Gov. Whitmer Signs Bill Removing Certification Requirement for Substitute Teachers


By Doug Marrin, STN Reporter

Governor Whitmer signed House Bill 4294 to address the substitute teacher shortage, helping keep schools open and students learning in person. The legislation temporarily allows trusted staff members such as secretaries, paraprofessionals, and others to work as substitute teachers until the end of the current school year.

Next to hospital care, nothing has been more strained during the pandemic than education. Along with worries such as correctly implementing safety precaution guidelines, school administrators have scrambled to find enough educators to staff their buildings. A spokesperson for the Michigan Education Association, David Crim, explains the startling circumstances behind the teacher shortage.

Crim points out in a WXYZ article that at the end of the 2020-2021 school year, teacher retirements increased 40 percent from the year before. Crim adds, “Colleges and universities that have teacher preparation programs, enrollment is down 50-60 percent, so we are producing half as many teachers.”

This situation has dramatically increased the demand for substitute teachers, but there are not nearly enough subs to fill the need. To help remedy the educator shortage, State Representative Brad Paquette (R-78) introduced House Bill 4294. The legislation temporarily allows schools to utilize a current employee without teaching certification to substitute teach through the end of the 2021-2022 school year.

The final version of Bill 4294 passed 55 to 48 in the State House on December 14, 2021. Sun Times News area State Representative votes were as follows: Yes-Bollin (R). No-Brabec (D), Hope (D), Lasinski (D), Rabhi (D).

Bill 4294 passed 12 to 13 in the State Senate on the same day. Area Senator votes were: Yes-Theis (R), Hertel (D), Irwin (D). No-none.

Governor Whitmer signed the Bill on December 27.

"Making sure every child in Michigan has access to a high-quality public education is my top priority, which is why this year we made the largest investment in K-12 public schools in Michigan history without raising taxes," said Governor Whitmer. "The pandemic has been challenging for our children, teachers, and parents, and our educators have gone above and beyond to ensure Michigan's children have a bright future. Allowing schools to employ school staff that students know as substitute teachers will help keep school doors open and students learning in the classroom the rest of the school year. I am committed to working with the legislature to develop high-quality solutions to address these staff shortages long-term so that we can ensure that every child is able to access a quality education."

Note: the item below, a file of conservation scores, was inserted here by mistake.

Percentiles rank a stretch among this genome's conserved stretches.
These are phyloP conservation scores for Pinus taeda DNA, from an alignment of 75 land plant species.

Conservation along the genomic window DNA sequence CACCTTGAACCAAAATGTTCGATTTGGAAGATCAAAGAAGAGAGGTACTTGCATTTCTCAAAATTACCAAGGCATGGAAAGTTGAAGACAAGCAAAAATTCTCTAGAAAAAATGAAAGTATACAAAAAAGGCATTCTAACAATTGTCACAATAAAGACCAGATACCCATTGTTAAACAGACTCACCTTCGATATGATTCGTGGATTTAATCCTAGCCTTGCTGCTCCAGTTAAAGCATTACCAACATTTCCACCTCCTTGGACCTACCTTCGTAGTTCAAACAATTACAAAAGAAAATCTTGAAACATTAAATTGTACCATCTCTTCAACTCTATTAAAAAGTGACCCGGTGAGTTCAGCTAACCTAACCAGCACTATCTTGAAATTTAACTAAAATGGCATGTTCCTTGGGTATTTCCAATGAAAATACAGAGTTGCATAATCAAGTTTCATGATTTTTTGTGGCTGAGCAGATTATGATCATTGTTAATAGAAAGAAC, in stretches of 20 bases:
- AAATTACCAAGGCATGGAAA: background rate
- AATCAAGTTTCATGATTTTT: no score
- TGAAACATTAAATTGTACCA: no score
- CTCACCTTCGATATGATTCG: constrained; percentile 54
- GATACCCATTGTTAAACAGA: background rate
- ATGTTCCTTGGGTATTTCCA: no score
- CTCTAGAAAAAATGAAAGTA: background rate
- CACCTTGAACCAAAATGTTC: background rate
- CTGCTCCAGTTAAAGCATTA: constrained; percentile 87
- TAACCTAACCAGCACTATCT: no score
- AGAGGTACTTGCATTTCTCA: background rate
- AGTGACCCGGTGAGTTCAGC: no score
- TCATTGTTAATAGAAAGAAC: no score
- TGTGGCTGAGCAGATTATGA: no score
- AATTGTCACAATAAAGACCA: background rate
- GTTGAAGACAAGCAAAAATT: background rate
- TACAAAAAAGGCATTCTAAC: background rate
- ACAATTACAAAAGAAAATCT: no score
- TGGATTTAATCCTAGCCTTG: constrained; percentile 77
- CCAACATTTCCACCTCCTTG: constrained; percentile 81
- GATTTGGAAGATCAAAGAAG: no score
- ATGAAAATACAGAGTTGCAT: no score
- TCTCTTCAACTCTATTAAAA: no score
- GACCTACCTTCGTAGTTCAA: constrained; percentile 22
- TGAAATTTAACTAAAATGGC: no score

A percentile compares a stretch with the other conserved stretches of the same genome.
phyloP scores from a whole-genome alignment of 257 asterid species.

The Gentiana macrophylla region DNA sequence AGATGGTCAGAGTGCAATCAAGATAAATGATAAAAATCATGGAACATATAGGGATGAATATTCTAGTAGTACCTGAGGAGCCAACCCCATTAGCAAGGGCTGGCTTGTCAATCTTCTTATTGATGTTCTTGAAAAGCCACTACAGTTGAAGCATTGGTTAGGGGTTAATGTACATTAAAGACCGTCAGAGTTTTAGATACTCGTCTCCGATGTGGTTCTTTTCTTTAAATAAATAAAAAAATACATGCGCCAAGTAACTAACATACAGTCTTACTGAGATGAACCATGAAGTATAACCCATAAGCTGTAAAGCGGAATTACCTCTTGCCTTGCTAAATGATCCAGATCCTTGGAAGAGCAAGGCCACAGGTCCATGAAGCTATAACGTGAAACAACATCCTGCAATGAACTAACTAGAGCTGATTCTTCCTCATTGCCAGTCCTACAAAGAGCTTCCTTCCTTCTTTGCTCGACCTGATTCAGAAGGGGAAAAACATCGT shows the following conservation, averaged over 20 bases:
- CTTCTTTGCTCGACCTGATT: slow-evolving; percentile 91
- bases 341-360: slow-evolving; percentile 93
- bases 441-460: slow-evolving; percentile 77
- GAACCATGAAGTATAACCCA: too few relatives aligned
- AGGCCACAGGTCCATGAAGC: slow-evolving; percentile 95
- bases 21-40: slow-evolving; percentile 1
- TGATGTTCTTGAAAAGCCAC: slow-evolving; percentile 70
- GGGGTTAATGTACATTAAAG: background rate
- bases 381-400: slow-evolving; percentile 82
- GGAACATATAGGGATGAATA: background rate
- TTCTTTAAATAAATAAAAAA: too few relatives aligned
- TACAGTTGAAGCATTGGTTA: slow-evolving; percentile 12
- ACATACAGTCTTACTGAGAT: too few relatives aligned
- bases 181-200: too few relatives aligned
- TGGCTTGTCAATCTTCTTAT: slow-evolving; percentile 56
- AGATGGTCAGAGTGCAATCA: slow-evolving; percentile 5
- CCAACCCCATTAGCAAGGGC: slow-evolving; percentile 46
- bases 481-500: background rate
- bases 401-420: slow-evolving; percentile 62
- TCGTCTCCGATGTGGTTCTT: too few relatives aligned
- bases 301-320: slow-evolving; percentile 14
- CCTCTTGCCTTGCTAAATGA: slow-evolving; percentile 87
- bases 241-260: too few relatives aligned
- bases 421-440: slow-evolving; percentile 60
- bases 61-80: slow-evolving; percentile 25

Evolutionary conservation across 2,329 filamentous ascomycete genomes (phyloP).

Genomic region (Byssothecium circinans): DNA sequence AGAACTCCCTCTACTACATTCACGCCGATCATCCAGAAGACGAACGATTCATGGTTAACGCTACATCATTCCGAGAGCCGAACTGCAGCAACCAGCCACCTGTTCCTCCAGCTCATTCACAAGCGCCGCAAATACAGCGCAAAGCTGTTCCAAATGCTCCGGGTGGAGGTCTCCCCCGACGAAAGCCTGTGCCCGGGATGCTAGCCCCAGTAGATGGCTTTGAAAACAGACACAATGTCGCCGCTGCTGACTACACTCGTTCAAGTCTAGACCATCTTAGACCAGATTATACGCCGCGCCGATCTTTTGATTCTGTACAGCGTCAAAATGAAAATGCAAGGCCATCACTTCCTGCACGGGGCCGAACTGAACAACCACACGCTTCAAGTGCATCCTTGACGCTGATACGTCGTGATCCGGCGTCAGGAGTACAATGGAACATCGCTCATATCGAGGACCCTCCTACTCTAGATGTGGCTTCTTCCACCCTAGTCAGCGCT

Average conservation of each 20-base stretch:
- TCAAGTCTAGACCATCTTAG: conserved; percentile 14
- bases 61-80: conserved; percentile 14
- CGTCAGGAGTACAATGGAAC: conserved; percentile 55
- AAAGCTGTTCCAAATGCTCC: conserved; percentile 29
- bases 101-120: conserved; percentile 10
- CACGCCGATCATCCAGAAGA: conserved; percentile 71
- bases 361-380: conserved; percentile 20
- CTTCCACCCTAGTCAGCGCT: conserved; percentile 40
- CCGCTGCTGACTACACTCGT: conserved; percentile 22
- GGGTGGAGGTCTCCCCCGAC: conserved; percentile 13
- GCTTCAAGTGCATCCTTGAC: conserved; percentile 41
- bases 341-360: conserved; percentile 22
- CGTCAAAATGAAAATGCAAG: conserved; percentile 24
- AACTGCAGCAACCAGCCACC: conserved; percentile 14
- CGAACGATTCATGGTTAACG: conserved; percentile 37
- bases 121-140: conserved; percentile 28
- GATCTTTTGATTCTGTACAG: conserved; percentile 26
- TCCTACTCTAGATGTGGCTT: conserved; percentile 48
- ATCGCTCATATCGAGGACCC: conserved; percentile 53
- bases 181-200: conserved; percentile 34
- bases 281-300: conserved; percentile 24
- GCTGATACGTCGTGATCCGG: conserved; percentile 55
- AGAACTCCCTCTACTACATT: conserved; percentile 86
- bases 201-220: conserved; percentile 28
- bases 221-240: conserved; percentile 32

"Michigan already faced a severe educator shortage prior to the coronavirus pandemic", said Paul Liabenow, Executive Director of the Michigan Elementary & Middle School Principals Association (MEMSPA). "The pandemic has only exacerbated that shortage by further hindering school districts' abilities to fill vacant positions and keep buildings open, placing undue stress on educators already working tirelessly every day to ensure all students in Michigan receive quality, in-person instruction. House Bill 4294 will provide districts with additional flexibility to fill substitute teaching vacancies so students can continue to learn in a safe, supportive environment. On behalf of educational leaders throughout Michigan, we want to thank Governor Gretchen Whitmer and Representative Brad Paquette for their continued advocacy on behalf of educators and students throughout Michigan."

Photo by NeONBRAND on Unsplash

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